I own a really huge hat. I mean HUGE. This thing should have reflector lights on it to ensure the safety of passersby, it could house several families of small marsupials, it could double as a landing strip for light aircraft and I have been considering lobbying council for its own postcode.
Why do I own such a large hat you may ask? The answer is simple. The answer is that I was born roughly the colour of sand, a shade of pale so astounding I was once told at the beach that my skin was so white it glowed, giving off a luminous, moon-like quality…and that’s not a compliment.
With the albatross of pasty white hung around my neck from birth I was constantly made aware of the spectre of the sun. First by well meaning parents, aunts, uncles, siblings and later by friends and caring partners who did not want to be responsible for having to lather me in Aloe Vera for days on end if I got burnt (which happened very easily). I, of course, made mistakes and got so burnt I had sunstroke on at least one occasion, but as the years went by I developed a very strict sun care strategy (hence the giant hat). In fact my sun safe obsession has gotten to the point that I find myself forcing it upon others and having to fight the urge to rub sunscreen onto the bare backs of drunken teens at music festivals who are starting to look so brown they might just be radioactive. In a strange way it has become something I am quite proud of, I am always known for having sunscreen on hand and a secret hat stashed away in the depths of my bag ‘just in case.’ So it came as quite a shock to realise that my one-woman-mission to get no sun exposure whatsoever turned out to be doing more harm than good.
One day, out of the blue, my doctor suggested running a few tests to see what my vitamin levels were like. I had been feeling tired and thought perhaps my iron was low. A few jabs, a few swear words, a bandaid and a few days later I sauntered back into my doctor's office to be told something very unexpected. My Vitamin D levels were low, not scary low, but low enough for me to need to make some changes. Changes? What kind of changes? Well, I would have to find a way to get some Vitamin D into my body and the number one way was the sun.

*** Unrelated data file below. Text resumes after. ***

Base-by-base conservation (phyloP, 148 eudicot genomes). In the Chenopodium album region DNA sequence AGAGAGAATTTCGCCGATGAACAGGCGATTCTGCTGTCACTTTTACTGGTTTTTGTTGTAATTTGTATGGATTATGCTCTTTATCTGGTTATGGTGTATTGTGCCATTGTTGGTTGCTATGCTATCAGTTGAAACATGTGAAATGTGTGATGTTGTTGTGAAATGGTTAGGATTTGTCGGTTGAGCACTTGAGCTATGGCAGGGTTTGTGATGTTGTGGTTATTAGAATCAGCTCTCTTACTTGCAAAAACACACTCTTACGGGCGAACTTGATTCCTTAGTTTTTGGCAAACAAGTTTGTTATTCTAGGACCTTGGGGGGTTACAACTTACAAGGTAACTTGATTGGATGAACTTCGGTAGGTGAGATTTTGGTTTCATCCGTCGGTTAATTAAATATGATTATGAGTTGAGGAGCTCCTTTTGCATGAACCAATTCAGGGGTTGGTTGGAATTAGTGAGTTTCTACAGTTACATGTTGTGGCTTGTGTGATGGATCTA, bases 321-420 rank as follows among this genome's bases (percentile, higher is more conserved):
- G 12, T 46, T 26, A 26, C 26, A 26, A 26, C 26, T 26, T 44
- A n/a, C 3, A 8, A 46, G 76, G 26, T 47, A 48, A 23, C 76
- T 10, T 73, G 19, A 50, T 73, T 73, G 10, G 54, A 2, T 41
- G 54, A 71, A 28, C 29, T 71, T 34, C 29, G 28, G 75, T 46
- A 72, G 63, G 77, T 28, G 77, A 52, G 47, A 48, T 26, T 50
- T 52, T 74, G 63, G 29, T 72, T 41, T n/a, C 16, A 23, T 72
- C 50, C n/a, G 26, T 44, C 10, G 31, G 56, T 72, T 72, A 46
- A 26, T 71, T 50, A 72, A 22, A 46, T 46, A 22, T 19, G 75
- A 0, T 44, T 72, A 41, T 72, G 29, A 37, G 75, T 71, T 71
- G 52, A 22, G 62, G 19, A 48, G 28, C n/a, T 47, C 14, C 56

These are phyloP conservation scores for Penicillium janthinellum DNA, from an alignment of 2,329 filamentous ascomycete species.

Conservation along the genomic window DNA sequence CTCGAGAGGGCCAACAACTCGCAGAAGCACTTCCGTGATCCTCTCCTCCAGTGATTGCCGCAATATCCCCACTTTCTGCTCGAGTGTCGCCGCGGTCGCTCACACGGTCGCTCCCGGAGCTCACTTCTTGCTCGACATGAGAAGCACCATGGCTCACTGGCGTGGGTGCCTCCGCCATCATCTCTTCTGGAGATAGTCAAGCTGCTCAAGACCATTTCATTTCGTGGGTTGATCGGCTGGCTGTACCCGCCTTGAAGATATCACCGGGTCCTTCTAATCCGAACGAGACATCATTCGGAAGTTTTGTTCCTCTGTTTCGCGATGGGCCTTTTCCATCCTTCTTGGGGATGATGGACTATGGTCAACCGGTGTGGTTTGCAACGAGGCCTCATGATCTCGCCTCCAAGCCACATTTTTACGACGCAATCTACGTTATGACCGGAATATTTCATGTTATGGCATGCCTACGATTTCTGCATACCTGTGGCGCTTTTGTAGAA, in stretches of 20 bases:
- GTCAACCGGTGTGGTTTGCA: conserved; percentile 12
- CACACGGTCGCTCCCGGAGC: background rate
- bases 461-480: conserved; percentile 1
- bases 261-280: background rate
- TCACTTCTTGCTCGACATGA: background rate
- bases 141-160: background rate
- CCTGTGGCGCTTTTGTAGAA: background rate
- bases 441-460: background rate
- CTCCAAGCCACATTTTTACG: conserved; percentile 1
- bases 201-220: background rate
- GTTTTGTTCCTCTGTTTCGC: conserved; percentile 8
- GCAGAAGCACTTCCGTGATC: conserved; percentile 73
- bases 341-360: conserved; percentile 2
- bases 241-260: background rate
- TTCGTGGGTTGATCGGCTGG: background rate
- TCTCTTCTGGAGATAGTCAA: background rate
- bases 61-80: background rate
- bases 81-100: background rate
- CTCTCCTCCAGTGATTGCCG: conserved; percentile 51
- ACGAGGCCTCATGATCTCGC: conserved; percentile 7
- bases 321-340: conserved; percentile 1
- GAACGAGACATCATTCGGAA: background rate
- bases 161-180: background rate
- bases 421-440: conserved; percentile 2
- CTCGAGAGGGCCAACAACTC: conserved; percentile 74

I found myself asking ‘but what’s the big deal?’ I was then told that low Vitamin D levels can have long terms consequences including brittle bones as it is essential for the body to absorb calcium. So all that milk I drank meant nothing? Not without Vitamin D it seems. And as it turns out, low levels can also affect the proper functioning of my immune system. But how was I supposed to change a lifetime long habit of staying out of the sun? And what about my giant hat? I was not ready to give up the hat. So I decided to look for some alternative ways to get some Vitamin D into my whiter than white body.
And here’s what I found I could do:
- Load up on fatty fish like salmon pretty much all the time.
- Stick to milks fortified with Vitamin D.
- Gulp down some eggs, especially the yolks.
- Find a way to make a meal with beef liver in it that won’t make me gag.
- Drink more orange juice fortified with Vitamin D.
- Try a new breakfast cereal fortified with Vitamin D.
- Spend a tiny bit of time in the sun without my giant hat on, but I am sticking to morning and afternoon when the sun isn't so harsh.
- Invest in a good quality Vitamin D supplement.Advertisement
Ok, so you are sitting here reading this on the beach with your perfect golden tan wondering what the hell I am babbling about. Or maybe, just maybe, you too are one of the moon tan crew and you are starting to wonder about your own Vitamin D levels? Essentially anyone not getting out in the sun enough or anyone with very dark skin could be at risk. The great thing is that it is so easy to do something about it, and you may find in a few months you will start to feel better than you did the day you first found that giant hat.
Are you getting enough Vitamin D?